I could ramble for quite some time about this book. I would caution any future readers (and I hope there will be some) to be prepared when picking this book up. This is no simple bedtime reading. The 22-page bibliography is put to full use. I'm sure there are texts related to the Trinity Letham did not use, but one would likely be hard pressed to point them out. The constant interaction with other scholars and terms and ideas foreign to many modern readers makes the book a bit on the heavy side. Letham's thoroughness is almost overwhelming at times also. But it is these things that makes this book such a valuable resource.
I will conclude with a high recommendation to purchase this text and read it, and two quotes given several times throughout the book.
"I've often reflected on the rather obvious thought that when his disciples were about to have their world collapse in on them, our Lord spent so much time in the Upper Room speaking to them about the mystery of the Trinity. If anything could underline the necessity of Trinitarianism for practical Christianity, that must surely be it!"-Sinclair Ferguson.
"No sooner do I conceive of the one than I am illumined by the splendour of the three; no sooner do I distinguish them than I am carried back to the one. When I think of any one of the three I think of him as the whole, and my eyes are filled, and the greater part of what I am thinking escapes me. I cannot grasp the greatness of that one so as to attribute a greater greatness to the rest. When I contemplate the three together, I see but one torch, and cannot divide or measure out the undivided light."-Gregory Nazianzen
However, due to this lack of understanding and grappling with the ramifications of this doctrine most Christians view God in the abstract and as a result have a detached and almost deistic relationship with the God of the Bible who is actually transcendent and immanent in our world. In this book the author seeks to bring about a new revitalization to the church and its witness to the world by having a deeper understanding of the Triune God as revealed in the Scriptures.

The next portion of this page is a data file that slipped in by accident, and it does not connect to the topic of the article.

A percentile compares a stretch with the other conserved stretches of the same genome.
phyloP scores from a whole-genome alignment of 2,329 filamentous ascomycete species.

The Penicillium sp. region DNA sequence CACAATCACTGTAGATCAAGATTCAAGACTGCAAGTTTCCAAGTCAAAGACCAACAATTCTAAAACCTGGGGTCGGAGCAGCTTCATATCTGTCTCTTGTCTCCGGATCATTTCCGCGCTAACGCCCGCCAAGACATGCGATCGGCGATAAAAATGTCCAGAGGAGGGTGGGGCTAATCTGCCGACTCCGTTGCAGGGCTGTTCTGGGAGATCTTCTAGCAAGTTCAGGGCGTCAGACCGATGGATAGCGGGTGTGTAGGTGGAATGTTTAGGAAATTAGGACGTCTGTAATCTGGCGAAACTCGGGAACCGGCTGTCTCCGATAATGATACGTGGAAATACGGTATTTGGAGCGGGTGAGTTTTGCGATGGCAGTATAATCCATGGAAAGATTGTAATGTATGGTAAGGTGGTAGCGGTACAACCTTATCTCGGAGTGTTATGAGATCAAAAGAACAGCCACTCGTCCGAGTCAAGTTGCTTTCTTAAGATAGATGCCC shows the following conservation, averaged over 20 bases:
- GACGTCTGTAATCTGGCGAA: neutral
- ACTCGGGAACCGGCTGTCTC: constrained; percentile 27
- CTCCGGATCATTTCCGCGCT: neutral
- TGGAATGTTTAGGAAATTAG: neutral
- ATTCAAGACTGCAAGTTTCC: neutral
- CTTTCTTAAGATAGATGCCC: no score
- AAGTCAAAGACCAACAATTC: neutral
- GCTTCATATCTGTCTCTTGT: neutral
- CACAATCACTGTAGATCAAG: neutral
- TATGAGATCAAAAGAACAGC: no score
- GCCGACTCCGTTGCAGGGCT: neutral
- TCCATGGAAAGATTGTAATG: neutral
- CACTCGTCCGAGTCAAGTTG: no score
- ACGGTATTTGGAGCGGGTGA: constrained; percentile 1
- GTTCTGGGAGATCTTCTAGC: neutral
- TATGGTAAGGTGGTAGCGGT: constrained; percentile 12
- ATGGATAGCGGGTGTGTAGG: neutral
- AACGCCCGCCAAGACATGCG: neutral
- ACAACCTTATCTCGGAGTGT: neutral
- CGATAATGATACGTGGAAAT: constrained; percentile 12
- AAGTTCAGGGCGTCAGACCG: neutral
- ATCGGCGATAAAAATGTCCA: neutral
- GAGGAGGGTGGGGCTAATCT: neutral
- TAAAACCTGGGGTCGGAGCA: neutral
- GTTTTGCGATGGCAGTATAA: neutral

In this very cogent book Dr. Letham seeks to give a broad overview of the Triune doctrine by canvassing the Scriptures, church history, modern discussions with contemporary theologians of the past few centuries (their orthodox and unorthodox views), and Critical Issues - including the incarnation, worship, prayer, missions, and union with Christ.
This book is a challenging read, but I think Dr. Letham maintains a good balance between the scholarly aspects of the discussion and its practical applications - which ultimately lead us to worship. Many of the chapters end in prayer and focus on actually worshipping God, not just discussing Him. Two excellent articles reviewing books by Gilbert Bilezikian and Kevin Giles on the Trinity conclude the work as appendixes. A helpful glossary and bibliography conclude the work.
I am grateful to the Triune God of Scripture for Dr. Letham's excellent contribution to theological reflection in this book. It is a readable and comprehensive study of the doctrine of the Trinity in the unfolding revelation of the Bible, in its breadth of reflection from church history, amid the loci of influential systematic theologians, and in the life and application of the evangelical community. I think anyone will benefit from reading this book. It will definitely sharpen your understanding of the Triune God we worship and inform and influence the way you relate to Him in your daily life.